Thailand’s ‘Loi Krathong’ festival in Chiang Mai is in full swing. My village is buzzing with activity and it is party time again for three days, this year from 16th to 18th November. Those are the official days allocated but that never seems to stop anyone from letting off fire-crackers days in advance. The villagers have been busy building their colourful floats for the street processions and many banana trees are being cut down so that people can make their little decorative Krathong boats to float (loi) in the river at night.
Monsoon has gone but there has been heavy rain overnight for two nights which looks as though it has cleared now and the sun is bright and hot again with just a gentle cooling northerly breeze. The rice has been harvested so the farmers can relax a little and use their skills to make Loi Krathong another fun party. Chiang Mai City is always packed with thousands of revellers, beauty contests and snazzy floats on the last day. At the end people send thousands of sky lanterns (khom loi) floating up and away on the breeze of the night sky. It’s a beautiful sight, particularly if the full moon dominates a cloudless sky. Lanterns also adorn houses, trees and walls where they are either hung or free standing.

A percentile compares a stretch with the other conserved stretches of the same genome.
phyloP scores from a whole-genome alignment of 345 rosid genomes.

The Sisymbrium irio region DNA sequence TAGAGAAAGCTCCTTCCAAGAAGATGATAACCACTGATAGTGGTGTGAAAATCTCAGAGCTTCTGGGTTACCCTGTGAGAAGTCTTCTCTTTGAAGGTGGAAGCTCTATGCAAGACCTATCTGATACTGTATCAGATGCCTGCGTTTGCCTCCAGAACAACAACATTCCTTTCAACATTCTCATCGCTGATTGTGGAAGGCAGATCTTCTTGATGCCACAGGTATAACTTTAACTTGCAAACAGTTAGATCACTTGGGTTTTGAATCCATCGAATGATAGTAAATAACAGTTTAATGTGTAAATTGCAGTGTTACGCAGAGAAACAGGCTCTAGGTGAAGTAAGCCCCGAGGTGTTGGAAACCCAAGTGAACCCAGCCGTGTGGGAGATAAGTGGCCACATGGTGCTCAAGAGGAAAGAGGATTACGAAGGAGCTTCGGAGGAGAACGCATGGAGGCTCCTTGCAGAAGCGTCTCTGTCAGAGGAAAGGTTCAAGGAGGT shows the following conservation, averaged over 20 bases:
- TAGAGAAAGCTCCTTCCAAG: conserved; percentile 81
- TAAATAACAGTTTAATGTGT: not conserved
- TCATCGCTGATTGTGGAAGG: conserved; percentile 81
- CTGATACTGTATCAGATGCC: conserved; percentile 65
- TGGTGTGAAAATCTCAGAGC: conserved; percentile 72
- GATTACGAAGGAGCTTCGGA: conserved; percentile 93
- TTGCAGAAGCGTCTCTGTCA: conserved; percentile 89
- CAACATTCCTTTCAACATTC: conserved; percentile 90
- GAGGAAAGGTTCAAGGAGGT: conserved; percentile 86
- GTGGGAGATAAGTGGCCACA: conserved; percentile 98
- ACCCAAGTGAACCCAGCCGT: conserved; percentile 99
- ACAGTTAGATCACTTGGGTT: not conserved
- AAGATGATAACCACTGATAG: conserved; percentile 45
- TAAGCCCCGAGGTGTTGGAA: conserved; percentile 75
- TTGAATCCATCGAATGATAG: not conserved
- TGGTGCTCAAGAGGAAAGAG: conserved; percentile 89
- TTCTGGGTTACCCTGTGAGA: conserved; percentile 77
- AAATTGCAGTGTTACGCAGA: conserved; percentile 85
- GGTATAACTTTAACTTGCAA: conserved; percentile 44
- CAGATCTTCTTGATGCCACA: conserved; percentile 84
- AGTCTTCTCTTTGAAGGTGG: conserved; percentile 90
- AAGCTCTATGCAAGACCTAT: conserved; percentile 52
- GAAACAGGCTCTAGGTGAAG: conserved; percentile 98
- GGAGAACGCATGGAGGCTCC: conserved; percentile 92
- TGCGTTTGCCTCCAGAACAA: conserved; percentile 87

The festival is always held on the full moon of the twelfth Thai month and is believed to originate from an ancient ritual paying respect to the water spirits, thanking the Goddess of water. A Krathong is made from a circular slice of freshly cut down banana tree, skilfully wrapped in a piece of the leaf, then decorated with incense sticks, candles and flowers. When the candle, which is lit in reverence to the Buddha, and the incense sticks are burning the Krathong is launched into a calm sea, river, canal or lake and your Krathong is accompanied by a wish. Mine is usually ‘please don’t let it rain until Loi Krathong is over and we’ve all gone home’. The Krathong floating away from you is a symbolic gesture releasing any pent up anger or hatred.
Loi Krathong has a special meaning in Chiang Mai because Lanna is where it originated. For me it is the most spectacular, captivating and engaging of all the Thai festivals.